# What is fourier series/fourier transform?

1. Sep 21, 2011

### quietrain

can anyone give me a simple explanation what fourier analysis is all about? i have read wiki and it is a little confusing

what am i doing when i express a funciton as a series? what is the difference to a transform?

i know how to follow the steps of a fourier series/transform, but i have no idea why i am doing it?

thanks!

2. Sep 21, 2011

### quietrain

assuming i have a function f(x) = x

what does it mean to take the fourier series?

what does it mean to take hte fourier transform?

3. Sep 21, 2011

### mathman

4. Sep 22, 2011

### quietrain

is fourier series something like taylor expansion? where greater powers of the terms give better accuracy of the particular function?

5. Sep 22, 2011

### quietrain

i refer you to the section "introduction" , where at the end of this section, they described the fourier transform as decomposing an oscillating function into several sines and cosines.

if i understood correctly what the 4 graphs are saying, does it mean that when i fourier transform the first graph (blue), i will get a transformed that is (green, when i sub 3 hz into the fourier transformed expression) and (red when i sub in 5hz into the fourier transformed expression)

and when i integrate these 2 expressions, i will get 0.5(green) and 0.000.... (red)

so the value 0.5 and 0.0000... is akin to telling me the fraction of blue graph that oscillates at 3 hz is 0.5, while the fraction of blue graph that oscillates at 5hz is 0.0000...?

is this what fourier transform is about?

thanks!

6. Sep 22, 2011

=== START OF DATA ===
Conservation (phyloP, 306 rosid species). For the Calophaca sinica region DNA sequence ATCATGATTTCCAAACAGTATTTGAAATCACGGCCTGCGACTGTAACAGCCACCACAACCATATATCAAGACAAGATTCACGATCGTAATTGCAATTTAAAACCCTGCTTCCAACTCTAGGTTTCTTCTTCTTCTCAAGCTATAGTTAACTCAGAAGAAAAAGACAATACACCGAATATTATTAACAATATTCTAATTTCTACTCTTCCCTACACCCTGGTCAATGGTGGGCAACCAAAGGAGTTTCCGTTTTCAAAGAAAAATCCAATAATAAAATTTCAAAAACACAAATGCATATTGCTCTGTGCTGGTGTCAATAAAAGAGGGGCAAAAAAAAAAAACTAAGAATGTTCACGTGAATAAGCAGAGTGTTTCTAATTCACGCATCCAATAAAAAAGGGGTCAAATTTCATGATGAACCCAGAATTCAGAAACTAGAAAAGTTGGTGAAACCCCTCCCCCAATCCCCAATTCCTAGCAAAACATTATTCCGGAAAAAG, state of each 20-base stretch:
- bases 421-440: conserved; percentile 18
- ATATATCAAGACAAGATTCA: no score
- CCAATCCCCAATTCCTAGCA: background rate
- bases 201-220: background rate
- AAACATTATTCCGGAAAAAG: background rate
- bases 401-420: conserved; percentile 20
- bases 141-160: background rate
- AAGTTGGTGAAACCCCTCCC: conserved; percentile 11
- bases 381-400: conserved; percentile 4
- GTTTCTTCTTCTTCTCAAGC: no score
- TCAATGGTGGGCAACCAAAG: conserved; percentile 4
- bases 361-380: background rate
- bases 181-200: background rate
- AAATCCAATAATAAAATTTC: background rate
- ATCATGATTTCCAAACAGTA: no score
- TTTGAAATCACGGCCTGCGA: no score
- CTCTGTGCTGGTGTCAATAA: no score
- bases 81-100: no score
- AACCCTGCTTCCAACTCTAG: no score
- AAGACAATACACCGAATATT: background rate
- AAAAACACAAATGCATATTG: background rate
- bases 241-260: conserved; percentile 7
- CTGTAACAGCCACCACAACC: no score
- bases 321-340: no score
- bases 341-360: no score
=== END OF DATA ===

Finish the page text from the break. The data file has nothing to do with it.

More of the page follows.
### paulfr

A Fourier Series approximation of a periodic waveform = a sum of sines and cosines of varying amplitudes of multiples of the the fundamental frequency of that waveform. FS is a discrete series approximation.

A Fourier Transform essentially converts a time domain function to its frequency domain components. That is its spectral content. For example the FT of a sine wave would just be a single spike at the given frequency. If the sine wave has harmonics, as in a guitar or piano tone, then the FT would be a series of spikes; one each at the fundamental frequency and 3rd and 5th and 7th etc all with declining amplitudes.
FT is a continuous function approximation.

Last edited: Sep 22, 2011
7. Sep 22, 2011

### quietrain

oh..

so when i integrate over all frequency, does it have to = 1?

8. Sep 22, 2011

### paulfr

No, you are thinking of Probability Density functions. The area under that curve =1

For spectral content, the ENERGY of the spectra must equal the energy calculated from the time domain waveform.

9. Sep 23, 2011

### quietrain

this is confusing

thanks!